Strategic Prescience is non-profit I started up earlier this year. With the help of several colleagues, we are providing leadership development, strategic planning, and IT assistance to small non-profit organizations. I want these non-profits to be able to focus on their mission and not have to worry about learning how to update their website. So far we are helping three organizations and are able to provide these services at no cost.
8. Where do you see yourself in 10 years?
I plan to stay with the Federal government—in fact I am moving to a new job at the end of May (after 17 years with my current agency). I hope I am able to remain in positions where I can make things better for the American people.
9. I noticed you travel A LOT! Where are some of your favorite places to visit?
I do love to travel. I think it goes back to my childhood when we were always moving around with the military. I think a lot of people do not realize how many great things there are to see and do around the world (even around the USA).
In the US, New York City is by far my favorite place to visit. So much to do and you get to meet people from every place in the world (even more so than in DC). I also do an annual trip to the Wine Country in California (to stock up for the rest of the year).
Outside the US, for a quiet get-away, we head down to Aruba (they have direct flights from Dulles). For something more exciting, we have really liked South America lately—the prices are low, so you get a lot for your money.
10. What is your favorite type of wine?
My favorite type of wine depends a lot on what I am doing. I almost always drink reds, and am very partial to cabs and malbecs right now. But I will NEVER turn down a good port!
11. How did you find out about GovLoop?
I met Steve Ressler at a conference a little over a year ago and we got to talking about this new project he was working on—GovLoop. A couple days later a mutual friend also mentioned GovLoop so I joined up. I have found it a great way to meet other government folks from around the world.
Great profile of John. I like the idea of a personal board of directors. I’ve done it more informally but I need to fill up a couple seats on my board.
I also like the discussion of home. Personally as my family is spread out my definition is home is a little unclear. But my current house is my 1st house with my partner and we’ve been growing into it – turning a house into a home with two cats and filling the house with memories.
Celia: You’ve summed up John very well. Good job…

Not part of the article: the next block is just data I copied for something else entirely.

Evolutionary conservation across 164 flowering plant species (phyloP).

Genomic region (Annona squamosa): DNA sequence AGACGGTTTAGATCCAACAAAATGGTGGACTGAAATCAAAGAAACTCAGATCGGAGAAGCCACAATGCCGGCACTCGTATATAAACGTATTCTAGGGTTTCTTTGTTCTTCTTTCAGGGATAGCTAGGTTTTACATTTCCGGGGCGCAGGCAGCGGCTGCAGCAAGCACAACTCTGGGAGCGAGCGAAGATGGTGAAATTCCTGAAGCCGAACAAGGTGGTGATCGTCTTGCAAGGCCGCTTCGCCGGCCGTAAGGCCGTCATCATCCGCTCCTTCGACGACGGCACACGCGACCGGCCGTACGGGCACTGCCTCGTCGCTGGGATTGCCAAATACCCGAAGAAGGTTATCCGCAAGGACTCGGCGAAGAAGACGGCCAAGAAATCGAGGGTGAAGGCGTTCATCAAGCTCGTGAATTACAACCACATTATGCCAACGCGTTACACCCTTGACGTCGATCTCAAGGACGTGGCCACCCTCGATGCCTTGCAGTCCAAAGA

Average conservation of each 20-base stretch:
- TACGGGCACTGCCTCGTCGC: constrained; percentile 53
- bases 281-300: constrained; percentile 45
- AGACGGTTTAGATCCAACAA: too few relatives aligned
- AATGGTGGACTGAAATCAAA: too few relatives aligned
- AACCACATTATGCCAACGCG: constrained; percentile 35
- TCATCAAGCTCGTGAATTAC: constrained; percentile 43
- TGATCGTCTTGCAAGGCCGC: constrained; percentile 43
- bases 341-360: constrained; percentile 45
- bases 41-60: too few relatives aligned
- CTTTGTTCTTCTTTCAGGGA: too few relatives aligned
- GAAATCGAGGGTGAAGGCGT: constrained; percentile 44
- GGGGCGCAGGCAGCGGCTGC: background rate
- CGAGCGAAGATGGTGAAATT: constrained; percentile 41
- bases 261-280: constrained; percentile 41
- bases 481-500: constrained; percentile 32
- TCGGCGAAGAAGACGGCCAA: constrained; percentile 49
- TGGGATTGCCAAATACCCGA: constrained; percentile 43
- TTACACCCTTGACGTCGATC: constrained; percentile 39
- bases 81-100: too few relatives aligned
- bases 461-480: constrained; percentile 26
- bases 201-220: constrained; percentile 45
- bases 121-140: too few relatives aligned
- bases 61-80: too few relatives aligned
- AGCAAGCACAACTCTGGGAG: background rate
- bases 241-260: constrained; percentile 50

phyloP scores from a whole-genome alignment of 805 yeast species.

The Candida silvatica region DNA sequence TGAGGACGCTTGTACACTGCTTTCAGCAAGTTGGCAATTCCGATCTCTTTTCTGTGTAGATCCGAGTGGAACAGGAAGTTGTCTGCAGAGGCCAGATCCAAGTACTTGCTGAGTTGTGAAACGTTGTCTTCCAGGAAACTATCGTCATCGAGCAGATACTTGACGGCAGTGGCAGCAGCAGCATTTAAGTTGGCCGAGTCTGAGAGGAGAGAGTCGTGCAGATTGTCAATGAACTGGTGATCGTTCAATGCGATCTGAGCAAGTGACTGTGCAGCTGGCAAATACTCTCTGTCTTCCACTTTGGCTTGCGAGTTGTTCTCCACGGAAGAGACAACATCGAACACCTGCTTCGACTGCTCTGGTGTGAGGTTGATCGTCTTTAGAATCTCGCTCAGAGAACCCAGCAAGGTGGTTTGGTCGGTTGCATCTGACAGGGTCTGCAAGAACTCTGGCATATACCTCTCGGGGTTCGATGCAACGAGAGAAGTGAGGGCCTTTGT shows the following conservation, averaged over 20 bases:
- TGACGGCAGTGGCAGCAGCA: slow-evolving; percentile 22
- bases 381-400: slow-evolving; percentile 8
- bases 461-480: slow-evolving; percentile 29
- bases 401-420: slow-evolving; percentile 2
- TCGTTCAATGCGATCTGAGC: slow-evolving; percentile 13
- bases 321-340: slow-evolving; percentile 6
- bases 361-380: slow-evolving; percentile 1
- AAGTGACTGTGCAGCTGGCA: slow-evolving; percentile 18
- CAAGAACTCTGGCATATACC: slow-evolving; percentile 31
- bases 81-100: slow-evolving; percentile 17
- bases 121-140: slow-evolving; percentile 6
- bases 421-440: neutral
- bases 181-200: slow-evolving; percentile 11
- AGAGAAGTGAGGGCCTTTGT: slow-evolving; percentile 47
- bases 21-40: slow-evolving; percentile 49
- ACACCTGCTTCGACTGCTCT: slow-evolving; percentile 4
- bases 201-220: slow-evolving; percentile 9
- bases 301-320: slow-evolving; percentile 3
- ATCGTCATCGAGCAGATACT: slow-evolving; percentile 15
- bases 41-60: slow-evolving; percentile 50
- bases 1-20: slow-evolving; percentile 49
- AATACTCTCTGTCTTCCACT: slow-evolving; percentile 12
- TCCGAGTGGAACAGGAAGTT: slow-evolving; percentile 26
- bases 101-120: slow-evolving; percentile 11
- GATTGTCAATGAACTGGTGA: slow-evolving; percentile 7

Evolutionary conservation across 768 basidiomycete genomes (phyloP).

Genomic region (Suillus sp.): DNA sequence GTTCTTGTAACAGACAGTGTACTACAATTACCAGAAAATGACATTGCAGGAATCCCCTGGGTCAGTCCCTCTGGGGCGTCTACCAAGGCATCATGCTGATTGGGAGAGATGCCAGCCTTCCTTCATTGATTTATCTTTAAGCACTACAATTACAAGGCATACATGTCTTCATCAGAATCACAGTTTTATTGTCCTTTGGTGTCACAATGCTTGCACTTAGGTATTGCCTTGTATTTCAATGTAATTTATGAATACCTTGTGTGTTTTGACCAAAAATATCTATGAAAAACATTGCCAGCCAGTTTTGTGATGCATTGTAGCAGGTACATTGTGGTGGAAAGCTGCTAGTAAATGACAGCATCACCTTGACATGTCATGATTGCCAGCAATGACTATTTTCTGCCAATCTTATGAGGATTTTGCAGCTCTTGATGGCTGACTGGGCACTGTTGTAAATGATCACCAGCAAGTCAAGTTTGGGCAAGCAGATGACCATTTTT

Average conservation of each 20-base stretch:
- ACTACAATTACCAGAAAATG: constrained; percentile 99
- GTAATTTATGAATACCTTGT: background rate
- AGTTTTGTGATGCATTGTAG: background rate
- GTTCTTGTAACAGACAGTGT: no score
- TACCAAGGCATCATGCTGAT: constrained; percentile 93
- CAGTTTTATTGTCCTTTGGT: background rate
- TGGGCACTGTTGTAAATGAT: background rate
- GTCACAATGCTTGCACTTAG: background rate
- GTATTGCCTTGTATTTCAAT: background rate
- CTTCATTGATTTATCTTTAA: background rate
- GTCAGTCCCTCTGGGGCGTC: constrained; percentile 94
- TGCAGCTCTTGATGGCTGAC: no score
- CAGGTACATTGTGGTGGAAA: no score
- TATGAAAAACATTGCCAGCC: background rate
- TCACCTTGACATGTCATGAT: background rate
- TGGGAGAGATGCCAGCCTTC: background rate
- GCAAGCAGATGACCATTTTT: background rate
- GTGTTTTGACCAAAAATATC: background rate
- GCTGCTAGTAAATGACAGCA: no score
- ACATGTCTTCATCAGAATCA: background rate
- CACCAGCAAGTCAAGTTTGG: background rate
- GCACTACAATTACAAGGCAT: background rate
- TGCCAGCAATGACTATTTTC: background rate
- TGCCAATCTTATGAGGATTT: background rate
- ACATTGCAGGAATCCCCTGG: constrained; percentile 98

John: Congrats! Keep up the great work of adding real value to the federal sector. (I’ll drink a glass of Malbec in your honor this week.)
It is always gratifying to see public servants that are still very excited about what they do no matter how long they’ve been with the Government. I’m always inspired and motivated by that. May be I should join 13L. What are the requirements for that? Great Interview Celia!!
John: You are an amazing person to manage so many interests and also welcome a new and challenging job! Your non-profit work is interesting – I will check that out!
Enjoyed reading the interview.
John: I like your definition of a mentor – a person who sees something in you that no one else does and who helps you be a better person. Best wishes with your charity –
Celia – Great reflections to set the stage.
John – It’s been great to meet you recently and learn more via this interview! Based on your work through Strategic Presence, you may be interested in learning more about an innovative charitable venture here in Durham called DurhamCares. It would be interesting to launch something similar in DC.
John, I sure enjoyed reading your interview. You covered many critical items. Please know that you are making a difference… ! Best wishes with your new job – Mike
Great interview. It it only an annual trip to California for wine? By my count I think you’ve gone at least twice in the last 3 months…. ? 🙂
Rumor has it you are also involved with the Senior Fellows Board that is comprised of graduates of CEG’s Fellows Program (now administered by Partnership for Public Service).
Nice job covering some important issues.
John, hope to meet you when you’re down here!
Congrats on the new job, John. What a great interview to have as your introduction to your new colleagues. And I love the idea of a personal board of directors. ~ Claudia
John and Celia, what a wonderful conversation – I think you’re both pretty amazing, and am so glad to know you. John, I enjoyed learning about your world and wish you great success at the Administrative Office of the U.S. Courts. Kitty
John, thanks for sharing. You are amazing to successfully flow from one interesting project to another, making a huge difference along the way. I vouch for your Tex Mex abilities –Wow
It’s been great to know you and work with you over years. As a living witness, I can say for sure that you have made positive impact in many peoples lives, myself included. Continue the good work. Thank you.
Best of luck with your new job!
Great responses John! I especially like your definition of success and that of a successful career!